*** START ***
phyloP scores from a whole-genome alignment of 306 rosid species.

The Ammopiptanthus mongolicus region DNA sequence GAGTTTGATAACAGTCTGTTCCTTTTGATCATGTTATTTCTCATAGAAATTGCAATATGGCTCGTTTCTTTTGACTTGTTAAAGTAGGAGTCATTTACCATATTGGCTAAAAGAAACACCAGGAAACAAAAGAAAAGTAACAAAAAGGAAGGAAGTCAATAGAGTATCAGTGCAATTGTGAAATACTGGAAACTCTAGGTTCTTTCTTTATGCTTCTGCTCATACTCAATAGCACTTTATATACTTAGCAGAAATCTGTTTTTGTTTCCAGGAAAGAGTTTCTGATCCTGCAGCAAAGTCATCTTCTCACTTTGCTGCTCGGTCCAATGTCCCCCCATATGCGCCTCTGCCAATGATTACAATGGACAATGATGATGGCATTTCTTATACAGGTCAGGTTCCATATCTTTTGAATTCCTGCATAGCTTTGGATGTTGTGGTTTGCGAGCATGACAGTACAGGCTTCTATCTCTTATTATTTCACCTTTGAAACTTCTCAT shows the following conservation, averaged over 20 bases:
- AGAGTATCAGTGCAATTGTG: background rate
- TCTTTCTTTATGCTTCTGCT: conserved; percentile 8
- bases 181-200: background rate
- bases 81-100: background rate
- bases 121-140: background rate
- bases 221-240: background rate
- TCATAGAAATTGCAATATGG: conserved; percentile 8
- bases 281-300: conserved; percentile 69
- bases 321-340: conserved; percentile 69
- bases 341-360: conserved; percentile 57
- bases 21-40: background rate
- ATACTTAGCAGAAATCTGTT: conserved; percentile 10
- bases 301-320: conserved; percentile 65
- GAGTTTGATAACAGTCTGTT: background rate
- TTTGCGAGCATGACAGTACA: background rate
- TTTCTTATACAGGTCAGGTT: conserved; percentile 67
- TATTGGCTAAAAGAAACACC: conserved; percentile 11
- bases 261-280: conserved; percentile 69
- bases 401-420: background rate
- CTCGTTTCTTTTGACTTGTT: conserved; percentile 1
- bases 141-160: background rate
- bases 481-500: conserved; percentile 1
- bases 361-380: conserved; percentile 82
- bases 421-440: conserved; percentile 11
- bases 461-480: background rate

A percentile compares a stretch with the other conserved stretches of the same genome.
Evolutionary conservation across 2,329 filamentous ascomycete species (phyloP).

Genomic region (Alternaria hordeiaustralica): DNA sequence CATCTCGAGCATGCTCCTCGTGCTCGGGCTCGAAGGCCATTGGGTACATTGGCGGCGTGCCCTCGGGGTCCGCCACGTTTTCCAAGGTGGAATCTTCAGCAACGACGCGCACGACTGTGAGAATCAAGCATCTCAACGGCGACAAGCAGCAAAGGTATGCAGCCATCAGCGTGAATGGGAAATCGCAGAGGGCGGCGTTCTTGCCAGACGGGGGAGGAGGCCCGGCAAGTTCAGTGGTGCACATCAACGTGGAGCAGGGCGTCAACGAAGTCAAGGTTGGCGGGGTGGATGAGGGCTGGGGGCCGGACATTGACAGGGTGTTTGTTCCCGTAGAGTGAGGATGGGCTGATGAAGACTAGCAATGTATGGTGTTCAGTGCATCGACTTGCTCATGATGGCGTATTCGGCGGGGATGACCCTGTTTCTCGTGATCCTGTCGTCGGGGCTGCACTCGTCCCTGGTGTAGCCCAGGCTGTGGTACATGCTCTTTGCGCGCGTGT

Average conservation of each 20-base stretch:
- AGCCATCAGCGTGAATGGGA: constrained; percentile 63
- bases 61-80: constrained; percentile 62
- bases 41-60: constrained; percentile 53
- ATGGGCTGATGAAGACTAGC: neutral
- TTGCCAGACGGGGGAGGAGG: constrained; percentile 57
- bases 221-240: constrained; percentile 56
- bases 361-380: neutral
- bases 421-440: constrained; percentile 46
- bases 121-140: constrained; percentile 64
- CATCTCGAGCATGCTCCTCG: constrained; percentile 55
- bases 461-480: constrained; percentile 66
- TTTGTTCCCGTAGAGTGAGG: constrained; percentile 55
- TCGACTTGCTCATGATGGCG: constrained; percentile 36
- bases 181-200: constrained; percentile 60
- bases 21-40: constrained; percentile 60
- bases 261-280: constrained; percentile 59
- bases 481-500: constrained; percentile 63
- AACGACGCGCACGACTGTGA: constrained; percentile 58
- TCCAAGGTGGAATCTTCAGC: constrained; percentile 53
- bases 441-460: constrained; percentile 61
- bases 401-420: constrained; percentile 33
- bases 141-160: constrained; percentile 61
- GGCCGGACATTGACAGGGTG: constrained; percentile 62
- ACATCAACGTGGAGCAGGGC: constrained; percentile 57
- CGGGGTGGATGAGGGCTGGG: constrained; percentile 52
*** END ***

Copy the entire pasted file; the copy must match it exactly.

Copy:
phyloP scores from a whole-genome alignment of 306 rosid species.

The Ammopiptanthus mongolicus region DNA sequence GAGTTTGATAACAGTCTGTTCCTTTTGATCATGTTATTTCTCATAGAAATTGCAATATGGCTCGTTTCTTTTGACTTGTTAAAGTAGGAGTCATTTACCATATTGGCTAAAAGAAACACCAGGAAACAAAAGAAAAGTAACAAAAAGGAAGGAAGTCAATAGAGTATCAGTGCAATTGTGAAATACTGGAAACTCTAGGTTCTTTCTTTATGCTTCTGCTCATACTCAATAGCACTTTATATACTTAGCAGAAATCTGTTTTTGTTTCCAGGAAAGAGTTTCTGATCCTGCAGCAAAGTCATCTTCTCACTTTGCTGCTCGGTCCAATGTCCCCCCATATGCGCCTCTGCCAATGATTACAATGGACAATGATGATGGCATTTCTTATACAGGTCAGGTTCCATATCTTTTGAATTCCTGCATAGCTTTGGATGTTGTGGTTTGCGAGCATGACAGTACAGGCTTCTATCTCTTATTATTTCACCTTTGAAACTTCTCAT shows the following conservation, averaged over 20 bases:
- AGAGTATCAGTGCAATTGTG: background rate
- TCTTTCTTTATGCTTCTGCT: conserved; percentile 8
- bases 181-200: background rate
- bases 81-100: background rate
- bases 121-140: background rate
- bases 221-240: background rate
- TCATAGAAATTGCAATATGG: conserved; percentile 8
- bases 281-300: conserved; percentile 69
- bases 321-340: conserved; percentile 69
- bases 341-360: conserved; percentile 57
- bases 21-40: background rate
- ATACTTAGCAGAAATCTGTT: conserved; percentile 10
- bases 301-320: conserved; percentile 65
- GAGTTTGATAACAGTCTGTT: background rate
- TTTGCGAGCATGACAGTACA: background rate
- TTTCTTATACAGGTCAGGTT: conserved; percentile 67
- TATTGGCTAAAAGAAACACC: conserved; percentile 11
- bases 261-280: conserved; percentile 69
- bases 401-420: background rate
- CTCGTTTCTTTTGACTTGTT: conserved; percentile 1
- bases 141-160: background rate
- bases 481-500: conserved; percentile 1
- bases 361-380: conserved; percentile 82
- bases 421-440: conserved; percentile 11
- bases 461-480: background rate

A percentile compares a stretch with the other conserved stretches of the same genome.
Evolutionary conservation across 2,329 filamentous ascomycete species (phyloP).

Genomic region (Alternaria hordeiaustralica): DNA sequence CATCTCGAGCATGCTCCTCGTGCTCGGGCTCGAAGGCCATTGGGTACATTGGCGGCGTGCCCTCGGGGTCCGCCACGTTTTCCAAGGTGGAATCTTCAGCAACGACGCGCACGACTGTGAGAATCAAGCATCTCAACGGCGACAAGCAGCAAAGGTATGCAGCCATCAGCGTGAATGGGAAATCGCAGAGGGCGGCGTTCTTGCCAGACGGGGGAGGAGGCCCGGCAAGTTCAGTGGTGCACATCAACGTGGAGCAGGGCGTCAACGAAGTCAAGGTTGGCGGGGTGGATGAGGGCTGGGGGCCGGACATTGACAGGGTGTTTGTTCCCGTAGAGTGAGGATGGGCTGATGAAGACTAGCAATGTATGGTGTTCAGTGCATCGACTTGCTCATGATGGCGTATTCGGCGGGGATGACCCTGTTTCTCGTGATCCTGTCGTCGGGGCTGCACTCGTCCCTGGTGTAGCCCAGGCTGTGGTACATGCTCTTTGCGCGCGTGT

Average conservation of each 20-base stretch:
- AGCCATCAGCGTGAATGGGA: constrained; percentile 63
- bases 61-80: constrained; percentile 62
- bases 41-60: constrained; percentile 53
- ATGGGCTGATGAAGACTAGC: neutral
- TTGCCAGACGGGGGAGGAGG: constrained; percentile 57
- bases 221-240: constrained; percentile 56
- bases 361-380: neutral
- bases 421-440: constrained; percentile 46
- bases 121-140: constrained; percentile 64
- CATCTCGAGCATGCTCCTCG: constrained; percentile 55
- bases 461-480: constrained; percentile 66
- TTTGTTCCCGTAGAGTGAGG: constrained; percentile 55
- TCGACTTGCTCATGATGGCG: constrained; percentile 36
- bases 181-200: constrained; percentile 60
- bases 21-40: constrained; percentile 60
- bases 261-280: constrained; percentile 59
- bases 481-500: constrained; percentile 63
- AACGACGCGCACGACTGTGA: constrained; percentile 58
- TCCAAGGTGGAATCTTCAGC: constrained; percentile 53
- bases 441-460: constrained; percentile 61
- bases 401-420: constrained; percentile 33
- bases 141-160: constrained; percentile 61
- GGCCGGACATTGACAGGGTG: constrained; percentile 62
- ACATCAACGTGGAGCAGGGC: constrained; percentile 57
- CGGGGTGGATGAGGGCTGGG: constrained; percentile 52